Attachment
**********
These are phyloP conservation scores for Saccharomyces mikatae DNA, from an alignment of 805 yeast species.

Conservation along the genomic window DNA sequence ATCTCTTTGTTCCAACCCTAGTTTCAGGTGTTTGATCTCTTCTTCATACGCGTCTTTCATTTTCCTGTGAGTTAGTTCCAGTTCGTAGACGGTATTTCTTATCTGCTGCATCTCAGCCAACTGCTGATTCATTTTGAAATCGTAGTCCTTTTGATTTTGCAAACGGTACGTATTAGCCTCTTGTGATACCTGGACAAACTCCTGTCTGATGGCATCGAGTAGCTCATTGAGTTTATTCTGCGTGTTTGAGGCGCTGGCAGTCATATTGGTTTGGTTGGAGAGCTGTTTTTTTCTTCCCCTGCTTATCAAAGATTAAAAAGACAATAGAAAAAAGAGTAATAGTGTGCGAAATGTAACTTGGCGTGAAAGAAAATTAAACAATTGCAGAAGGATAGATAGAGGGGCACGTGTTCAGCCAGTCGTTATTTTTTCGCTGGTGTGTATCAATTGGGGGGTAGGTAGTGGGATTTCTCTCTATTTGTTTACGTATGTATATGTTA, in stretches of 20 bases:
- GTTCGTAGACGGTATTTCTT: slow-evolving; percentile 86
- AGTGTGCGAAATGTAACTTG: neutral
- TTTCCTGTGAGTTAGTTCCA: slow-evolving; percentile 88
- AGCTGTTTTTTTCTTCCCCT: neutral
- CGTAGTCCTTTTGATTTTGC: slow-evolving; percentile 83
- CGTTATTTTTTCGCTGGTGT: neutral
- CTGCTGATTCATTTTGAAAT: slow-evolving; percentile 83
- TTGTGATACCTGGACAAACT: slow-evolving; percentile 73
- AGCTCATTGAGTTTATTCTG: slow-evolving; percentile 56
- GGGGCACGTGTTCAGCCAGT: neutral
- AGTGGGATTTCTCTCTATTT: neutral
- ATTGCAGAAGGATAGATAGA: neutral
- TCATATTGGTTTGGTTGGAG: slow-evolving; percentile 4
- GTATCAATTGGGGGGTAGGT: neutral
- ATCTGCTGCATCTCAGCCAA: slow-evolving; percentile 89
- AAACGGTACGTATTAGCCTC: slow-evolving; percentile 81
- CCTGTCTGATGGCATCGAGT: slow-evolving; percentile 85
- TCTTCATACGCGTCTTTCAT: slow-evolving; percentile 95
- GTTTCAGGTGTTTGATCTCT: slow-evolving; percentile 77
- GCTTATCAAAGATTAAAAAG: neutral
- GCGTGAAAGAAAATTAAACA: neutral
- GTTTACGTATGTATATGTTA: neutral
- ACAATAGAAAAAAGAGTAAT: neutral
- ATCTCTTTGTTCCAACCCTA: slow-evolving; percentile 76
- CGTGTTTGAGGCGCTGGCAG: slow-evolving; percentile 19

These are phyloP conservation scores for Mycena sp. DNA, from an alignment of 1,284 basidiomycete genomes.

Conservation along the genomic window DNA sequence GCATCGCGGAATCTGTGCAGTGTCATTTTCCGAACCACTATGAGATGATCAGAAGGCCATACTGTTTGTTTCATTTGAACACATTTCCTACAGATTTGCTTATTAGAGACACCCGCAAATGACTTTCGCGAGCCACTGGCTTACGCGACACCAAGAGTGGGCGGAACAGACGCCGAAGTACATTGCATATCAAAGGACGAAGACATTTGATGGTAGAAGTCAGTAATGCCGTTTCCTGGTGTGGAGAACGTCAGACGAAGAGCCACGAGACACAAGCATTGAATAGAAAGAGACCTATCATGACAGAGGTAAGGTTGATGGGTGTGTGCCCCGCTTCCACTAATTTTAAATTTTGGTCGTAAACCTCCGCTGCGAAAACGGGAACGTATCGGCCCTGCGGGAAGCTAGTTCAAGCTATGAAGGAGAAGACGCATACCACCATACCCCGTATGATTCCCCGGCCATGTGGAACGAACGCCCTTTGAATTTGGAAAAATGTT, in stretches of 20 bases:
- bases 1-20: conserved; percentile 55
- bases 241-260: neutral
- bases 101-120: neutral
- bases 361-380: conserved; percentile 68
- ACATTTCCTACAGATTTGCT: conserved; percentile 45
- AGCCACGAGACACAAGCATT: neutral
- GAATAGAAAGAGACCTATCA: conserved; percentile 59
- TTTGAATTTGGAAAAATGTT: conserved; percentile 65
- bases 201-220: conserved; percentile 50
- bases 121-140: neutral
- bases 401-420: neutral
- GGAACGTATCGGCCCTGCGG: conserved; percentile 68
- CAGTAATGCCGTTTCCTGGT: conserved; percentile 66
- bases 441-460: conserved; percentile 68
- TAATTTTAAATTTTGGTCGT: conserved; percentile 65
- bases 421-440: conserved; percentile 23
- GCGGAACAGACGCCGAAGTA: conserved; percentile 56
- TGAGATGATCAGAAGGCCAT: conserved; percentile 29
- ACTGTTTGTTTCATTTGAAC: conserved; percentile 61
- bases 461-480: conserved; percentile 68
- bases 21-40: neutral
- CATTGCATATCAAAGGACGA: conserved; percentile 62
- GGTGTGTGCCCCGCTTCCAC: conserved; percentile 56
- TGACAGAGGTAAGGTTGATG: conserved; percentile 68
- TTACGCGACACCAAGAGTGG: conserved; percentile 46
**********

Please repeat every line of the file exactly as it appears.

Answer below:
These are phyloP conservation scores for Saccharomyces mikatae DNA, from an alignment of 805 yeast species.

Conservation along the genomic window DNA sequence ATCTCTTTGTTCCAACCCTAGTTTCAGGTGTTTGATCTCTTCTTCATACGCGTCTTTCATTTTCCTGTGAGTTAGTTCCAGTTCGTAGACGGTATTTCTTATCTGCTGCATCTCAGCCAACTGCTGATTCATTTTGAAATCGTAGTCCTTTTGATTTTGCAAACGGTACGTATTAGCCTCTTGTGATACCTGGACAAACTCCTGTCTGATGGCATCGAGTAGCTCATTGAGTTTATTCTGCGTGTTTGAGGCGCTGGCAGTCATATTGGTTTGGTTGGAGAGCTGTTTTTTTCTTCCCCTGCTTATCAAAGATTAAAAAGACAATAGAAAAAAGAGTAATAGTGTGCGAAATGTAACTTGGCGTGAAAGAAAATTAAACAATTGCAGAAGGATAGATAGAGGGGCACGTGTTCAGCCAGTCGTTATTTTTTCGCTGGTGTGTATCAATTGGGGGGTAGGTAGTGGGATTTCTCTCTATTTGTTTACGTATGTATATGTTA, in stretches of 20 bases:
- GTTCGTAGACGGTATTTCTT: slow-evolving; percentile 86
- AGTGTGCGAAATGTAACTTG: neutral
- TTTCCTGTGAGTTAGTTCCA: slow-evolving; percentile 88
- AGCTGTTTTTTTCTTCCCCT: neutral
- CGTAGTCCTTTTGATTTTGC: slow-evolving; percentile 83
- CGTTATTTTTTCGCTGGTGT: neutral
- CTGCTGATTCATTTTGAAAT: slow-evolving; percentile 83
- TTGTGATACCTGGACAAACT: slow-evolving; percentile 73
- AGCTCATTGAGTTTATTCTG: slow-evolving; percentile 56
- GGGGCACGTGTTCAGCCAGT: neutral
- AGTGGGATTTCTCTCTATTT: neutral
- ATTGCAGAAGGATAGATAGA: neutral
- TCATATTGGTTTGGTTGGAG: slow-evolving; percentile 4
- GTATCAATTGGGGGGTAGGT: neutral
- ATCTGCTGCATCTCAGCCAA: slow-evolving; percentile 89
- AAACGGTACGTATTAGCCTC: slow-evolving; percentile 81
- CCTGTCTGATGGCATCGAGT: slow-evolving; percentile 85
- TCTTCATACGCGTCTTTCAT: slow-evolving; percentile 95
- GTTTCAGGTGTTTGATCTCT: slow-evolving; percentile 77
- GCTTATCAAAGATTAAAAAG: neutral
- GCGTGAAAGAAAATTAAACA: neutral
- GTTTACGTATGTATATGTTA: neutral
- ACAATAGAAAAAAGAGTAAT: neutral
- ATCTCTTTGTTCCAACCCTA: slow-evolving; percentile 76
- CGTGTTTGAGGCGCTGGCAG: slow-evolving; percentile 19

These are phyloP conservation scores for Mycena sp. DNA, from an alignment of 1,284 basidiomycete genomes.

Conservation along the genomic window DNA sequence GCATCGCGGAATCTGTGCAGTGTCATTTTCCGAACCACTATGAGATGATCAGAAGGCCATACTGTTTGTTTCATTTGAACACATTTCCTACAGATTTGCTTATTAGAGACACCCGCAAATGACTTTCGCGAGCCACTGGCTTACGCGACACCAAGAGTGGGCGGAACAGACGCCGAAGTACATTGCATATCAAAGGACGAAGACATTTGATGGTAGAAGTCAGTAATGCCGTTTCCTGGTGTGGAGAACGTCAGACGAAGAGCCACGAGACACAAGCATTGAATAGAAAGAGACCTATCATGACAGAGGTAAGGTTGATGGGTGTGTGCCCCGCTTCCACTAATTTTAAATTTTGGTCGTAAACCTCCGCTGCGAAAACGGGAACGTATCGGCCCTGCGGGAAGCTAGTTCAAGCTATGAAGGAGAAGACGCATACCACCATACCCCGTATGATTCCCCGGCCATGTGGAACGAACGCCCTTTGAATTTGGAAAAATGTT, in stretches of 20 bases:
- bases 1-20: conserved; percentile 55
- bases 241-260: neutral
- bases 101-120: neutral
- bases 361-380: conserved; percentile 68
- ACATTTCCTACAGATTTGCT: conserved; percentile 45
- AGCCACGAGACACAAGCATT: neutral
- GAATAGAAAGAGACCTATCA: conserved; percentile 59
- TTTGAATTTGGAAAAATGTT: conserved; percentile 65
- bases 201-220: conserved; percentile 50
- bases 121-140: neutral
- bases 401-420: neutral
- GGAACGTATCGGCCCTGCGG: conserved; percentile 68
- CAGTAATGCCGTTTCCTGGT: conserved; percentile 66
- bases 441-460: conserved; percentile 68
- TAATTTTAAATTTTGGTCGT: conserved; percentile 65
- bases 421-440: conserved; percentile 23
- GCGGAACAGACGCCGAAGTA: conserved; percentile 56
- TGAGATGATCAGAAGGCCAT: conserved; percentile 29
- ACTGTTTGTTTCATTTGAAC: conserved; percentile 61
- bases 461-480: conserved; percentile 68
- bases 21-40: neutral
- CATTGCATATCAAAGGACGA: conserved; percentile 62
- GGTGTGTGCCCCGCTTCCAC: conserved; percentile 56
- TGACAGAGGTAAGGTTGATG: conserved; percentile 68
- TTACGCGACACCAAGAGTGG: conserved; percentile 46